Book bans relating to race and sexuality reach record-high numbers

In the past year, attempts to ban books concerning race and sexuality in American schools have increased exponentially, with parent groups aiming for more control over their kids’ education.  As a result, legislation such as Florida’s HB 1557, also known as the ‘Don’t Say Gay’ Bill, was recently signed into law, which prohibits conversation about sexuality and gender in classrooms K-3, and consequently, the teaching of any books relating to those topics as well. This law is not the only one banning conversation in schools — South Dakota, Missouri, and Texas have all reported record-high efforts to ban books that they claim to be divisive. Toni Morrison’s The Bluest Eye and George Matthew Johnson’s All Boys Aren’t Blue are both examples of targeted books that have been removed from schools in certain suburbs in Florida and Louisiana. A Missouri bill prohibited the use of the New York Times’ “1619 Project” in schools because of its vivid and violent description of how slavery came to America. 

Backing these bills are none other than parents of the public education system. Moms for Liberty, a conservative organization founded by former school board members, pushes for greater censorship in schools K-12 as they believe it is the parents’ right to choose what is taught in their children’s schools. No Left Turn in Education also pushes for greater censorship, specifically against leftist views and critical race theory (CRT). For instance, So You Want to Talk About Race by Ijeoma Oluo and White Fragility by Robin Diangelo are two books that have been praised for providing an accessible and educational resource to those who want to learn more about racism in the United States. 

However, not all groups are advocating for greater censorship. Red, Wine, and Blue is another mom’s group that is against book bans and believes that educated professionals should be able to decide what books are taught in schools, as what may come across as “traumatic” to one child may be very beneficial to another child. President Biden has also spoken out against bans, noting that the ‘Don’t Say Gay’ bill is “hateful” and that he doesn’t endorse it. Additionally, the American Civil Liberties Union has filed suits against book-ban legislation as well, quoting a Supreme Court decision from 1982 that states “local school boards may not remove books from school library shelves simply because they dislike the ideas contained in the books.”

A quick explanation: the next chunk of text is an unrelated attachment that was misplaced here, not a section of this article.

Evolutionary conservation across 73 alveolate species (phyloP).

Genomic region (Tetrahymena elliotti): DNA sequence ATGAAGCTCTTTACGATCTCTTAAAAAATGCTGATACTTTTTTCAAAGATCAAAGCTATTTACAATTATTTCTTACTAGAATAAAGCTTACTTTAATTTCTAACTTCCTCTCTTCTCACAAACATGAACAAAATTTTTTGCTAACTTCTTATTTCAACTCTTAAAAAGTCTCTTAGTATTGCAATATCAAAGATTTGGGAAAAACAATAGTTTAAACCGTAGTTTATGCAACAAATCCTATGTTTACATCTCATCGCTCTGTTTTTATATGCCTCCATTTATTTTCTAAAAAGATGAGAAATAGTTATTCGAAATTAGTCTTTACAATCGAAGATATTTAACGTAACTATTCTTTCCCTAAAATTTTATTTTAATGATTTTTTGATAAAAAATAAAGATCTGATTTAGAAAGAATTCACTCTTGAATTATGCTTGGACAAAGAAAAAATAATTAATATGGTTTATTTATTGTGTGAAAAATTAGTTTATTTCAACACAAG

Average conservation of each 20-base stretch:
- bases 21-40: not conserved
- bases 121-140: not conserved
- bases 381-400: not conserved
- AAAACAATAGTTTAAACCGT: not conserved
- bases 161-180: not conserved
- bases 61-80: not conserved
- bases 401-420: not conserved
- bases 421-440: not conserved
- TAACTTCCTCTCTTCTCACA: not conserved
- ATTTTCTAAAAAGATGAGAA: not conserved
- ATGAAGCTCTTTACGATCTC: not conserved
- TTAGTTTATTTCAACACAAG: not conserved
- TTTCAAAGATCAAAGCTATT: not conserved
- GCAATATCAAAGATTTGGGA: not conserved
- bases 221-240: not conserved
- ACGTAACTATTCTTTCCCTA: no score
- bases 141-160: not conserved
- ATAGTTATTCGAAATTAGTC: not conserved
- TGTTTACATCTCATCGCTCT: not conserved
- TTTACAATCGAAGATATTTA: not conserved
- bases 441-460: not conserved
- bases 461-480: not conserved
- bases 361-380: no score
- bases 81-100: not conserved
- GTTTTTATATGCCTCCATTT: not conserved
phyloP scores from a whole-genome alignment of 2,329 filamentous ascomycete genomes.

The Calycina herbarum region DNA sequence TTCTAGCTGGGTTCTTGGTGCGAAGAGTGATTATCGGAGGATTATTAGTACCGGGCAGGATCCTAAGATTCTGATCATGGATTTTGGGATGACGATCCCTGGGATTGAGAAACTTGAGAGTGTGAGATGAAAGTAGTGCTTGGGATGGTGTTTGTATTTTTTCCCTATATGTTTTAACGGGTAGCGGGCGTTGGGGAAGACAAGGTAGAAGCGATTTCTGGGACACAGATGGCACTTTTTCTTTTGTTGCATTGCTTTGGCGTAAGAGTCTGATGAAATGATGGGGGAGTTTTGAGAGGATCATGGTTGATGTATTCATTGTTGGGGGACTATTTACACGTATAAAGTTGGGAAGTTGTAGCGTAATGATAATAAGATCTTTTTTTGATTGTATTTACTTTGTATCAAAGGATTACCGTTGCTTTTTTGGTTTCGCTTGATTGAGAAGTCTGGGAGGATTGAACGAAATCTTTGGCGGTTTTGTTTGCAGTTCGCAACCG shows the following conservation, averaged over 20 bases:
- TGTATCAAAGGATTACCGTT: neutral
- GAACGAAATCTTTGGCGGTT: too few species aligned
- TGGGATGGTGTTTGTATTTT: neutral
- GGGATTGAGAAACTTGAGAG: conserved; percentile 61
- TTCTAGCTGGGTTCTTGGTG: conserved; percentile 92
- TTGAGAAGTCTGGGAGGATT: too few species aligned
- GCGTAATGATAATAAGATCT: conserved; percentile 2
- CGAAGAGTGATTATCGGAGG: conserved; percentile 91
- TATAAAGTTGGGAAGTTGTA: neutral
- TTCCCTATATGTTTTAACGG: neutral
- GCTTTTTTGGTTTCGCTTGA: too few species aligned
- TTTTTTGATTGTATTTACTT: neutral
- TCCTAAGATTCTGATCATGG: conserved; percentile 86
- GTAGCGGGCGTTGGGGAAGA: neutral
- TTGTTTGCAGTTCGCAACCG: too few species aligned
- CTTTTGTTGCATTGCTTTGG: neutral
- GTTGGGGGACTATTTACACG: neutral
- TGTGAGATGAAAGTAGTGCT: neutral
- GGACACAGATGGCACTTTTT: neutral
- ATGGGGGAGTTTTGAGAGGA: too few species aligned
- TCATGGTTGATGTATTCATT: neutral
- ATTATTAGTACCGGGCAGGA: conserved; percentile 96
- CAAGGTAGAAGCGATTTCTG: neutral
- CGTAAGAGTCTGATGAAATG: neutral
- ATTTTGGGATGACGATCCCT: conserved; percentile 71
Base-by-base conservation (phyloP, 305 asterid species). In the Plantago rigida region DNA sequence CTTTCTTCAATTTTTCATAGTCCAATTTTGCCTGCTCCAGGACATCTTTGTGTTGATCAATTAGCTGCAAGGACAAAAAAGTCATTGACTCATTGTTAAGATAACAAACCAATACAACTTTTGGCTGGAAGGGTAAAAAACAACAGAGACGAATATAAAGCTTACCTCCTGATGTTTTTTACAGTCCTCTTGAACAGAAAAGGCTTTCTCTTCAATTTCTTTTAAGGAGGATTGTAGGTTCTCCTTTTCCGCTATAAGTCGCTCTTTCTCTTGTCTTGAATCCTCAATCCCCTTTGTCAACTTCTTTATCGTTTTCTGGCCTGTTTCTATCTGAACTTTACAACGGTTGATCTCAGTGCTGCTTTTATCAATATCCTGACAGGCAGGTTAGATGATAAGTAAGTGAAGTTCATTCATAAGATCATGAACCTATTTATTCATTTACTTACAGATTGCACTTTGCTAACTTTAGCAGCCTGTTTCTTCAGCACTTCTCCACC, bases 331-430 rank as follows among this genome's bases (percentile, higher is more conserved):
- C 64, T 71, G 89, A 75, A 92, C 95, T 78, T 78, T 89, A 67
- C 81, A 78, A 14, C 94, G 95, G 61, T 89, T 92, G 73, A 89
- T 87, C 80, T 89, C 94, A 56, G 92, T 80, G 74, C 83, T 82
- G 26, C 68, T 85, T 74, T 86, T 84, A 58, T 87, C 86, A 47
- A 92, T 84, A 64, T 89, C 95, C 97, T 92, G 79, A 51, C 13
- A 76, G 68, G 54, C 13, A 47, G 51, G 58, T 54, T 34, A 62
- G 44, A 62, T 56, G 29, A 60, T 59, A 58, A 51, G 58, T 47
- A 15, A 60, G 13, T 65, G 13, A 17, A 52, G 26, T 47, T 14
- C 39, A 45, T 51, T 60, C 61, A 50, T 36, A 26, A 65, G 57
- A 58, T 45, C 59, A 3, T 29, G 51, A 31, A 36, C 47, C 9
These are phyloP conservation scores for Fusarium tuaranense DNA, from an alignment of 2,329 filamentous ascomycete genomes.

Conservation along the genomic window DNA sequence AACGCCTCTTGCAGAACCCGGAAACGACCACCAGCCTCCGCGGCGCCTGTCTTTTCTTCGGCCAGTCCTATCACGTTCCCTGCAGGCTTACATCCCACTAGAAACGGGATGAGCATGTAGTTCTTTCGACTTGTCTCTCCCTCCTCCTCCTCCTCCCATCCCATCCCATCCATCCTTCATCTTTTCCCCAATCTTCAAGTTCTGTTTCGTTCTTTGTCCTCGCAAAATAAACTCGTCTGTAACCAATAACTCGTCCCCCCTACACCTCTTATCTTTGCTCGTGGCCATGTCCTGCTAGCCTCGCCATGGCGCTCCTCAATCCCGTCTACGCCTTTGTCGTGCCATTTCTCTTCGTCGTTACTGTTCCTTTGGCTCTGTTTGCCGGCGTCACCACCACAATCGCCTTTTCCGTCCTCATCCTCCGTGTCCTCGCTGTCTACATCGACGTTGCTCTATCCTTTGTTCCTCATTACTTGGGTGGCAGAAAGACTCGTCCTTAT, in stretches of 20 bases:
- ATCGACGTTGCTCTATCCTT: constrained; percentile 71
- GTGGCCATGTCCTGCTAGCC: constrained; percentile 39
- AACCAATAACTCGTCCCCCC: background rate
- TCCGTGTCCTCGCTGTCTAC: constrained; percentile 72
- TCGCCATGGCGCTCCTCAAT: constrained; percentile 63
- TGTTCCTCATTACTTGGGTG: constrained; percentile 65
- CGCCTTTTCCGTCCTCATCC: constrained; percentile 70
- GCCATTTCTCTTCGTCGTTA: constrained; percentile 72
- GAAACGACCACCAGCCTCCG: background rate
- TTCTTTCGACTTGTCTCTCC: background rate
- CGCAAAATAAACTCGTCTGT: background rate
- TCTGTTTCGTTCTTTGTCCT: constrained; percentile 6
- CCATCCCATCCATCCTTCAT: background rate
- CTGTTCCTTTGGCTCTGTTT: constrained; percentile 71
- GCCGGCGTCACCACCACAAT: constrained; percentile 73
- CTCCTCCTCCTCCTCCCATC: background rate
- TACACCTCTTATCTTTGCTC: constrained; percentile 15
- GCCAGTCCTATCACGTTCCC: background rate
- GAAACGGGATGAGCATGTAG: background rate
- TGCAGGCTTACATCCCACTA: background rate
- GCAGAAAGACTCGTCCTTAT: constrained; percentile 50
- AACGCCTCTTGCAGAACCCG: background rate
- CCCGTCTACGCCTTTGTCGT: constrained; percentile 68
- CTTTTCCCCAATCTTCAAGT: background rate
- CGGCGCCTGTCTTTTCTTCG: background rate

Students have also started speaking out against book bans in their schools. Eighth-grader Joslyn Diffenbaugh at Kutztown Middle School in Pennsylvania founded a banned book club, jumpstarting the group with Animal Farm by George Orwell. Demonstrations have also made their way to Poolesville High School — freshman Nora Vencill recently led a walkout on Wednesday, April 6th to show solidarity and support for LGBTQ+ students after the passing of the ‘Don’t Say Gay’ Bill. 

“I was horrified,” Vencill said about her reaction to the bill. “Anybody in their right mind would be… I knew then that America was truly backsliding and I needed to take more action.” 

To some, these attempts may seem futile and not worth the effort, but many intellectuals fear that these book bans and limited conversation on divisive topics resemble historical events of extreme suppression and racism, and need to be pushed against in order to prevent cycles of oppression. Harvard lecturer George Soroka compared anti-CRT legislation with the attempt to whitewash and downplay the harsh reality of slavery.

“In the 1830s, all discussion of abolition was barred from the House of Representatives… the notion of abolishing slavery was not only a political threat, but it was also advanced and… sold on the belief that divisiveness, discomfort, things along those lines are bad for the public mind and a more docile population is a much more easily governed one,” human rights lawyer Eric Berkowitz said.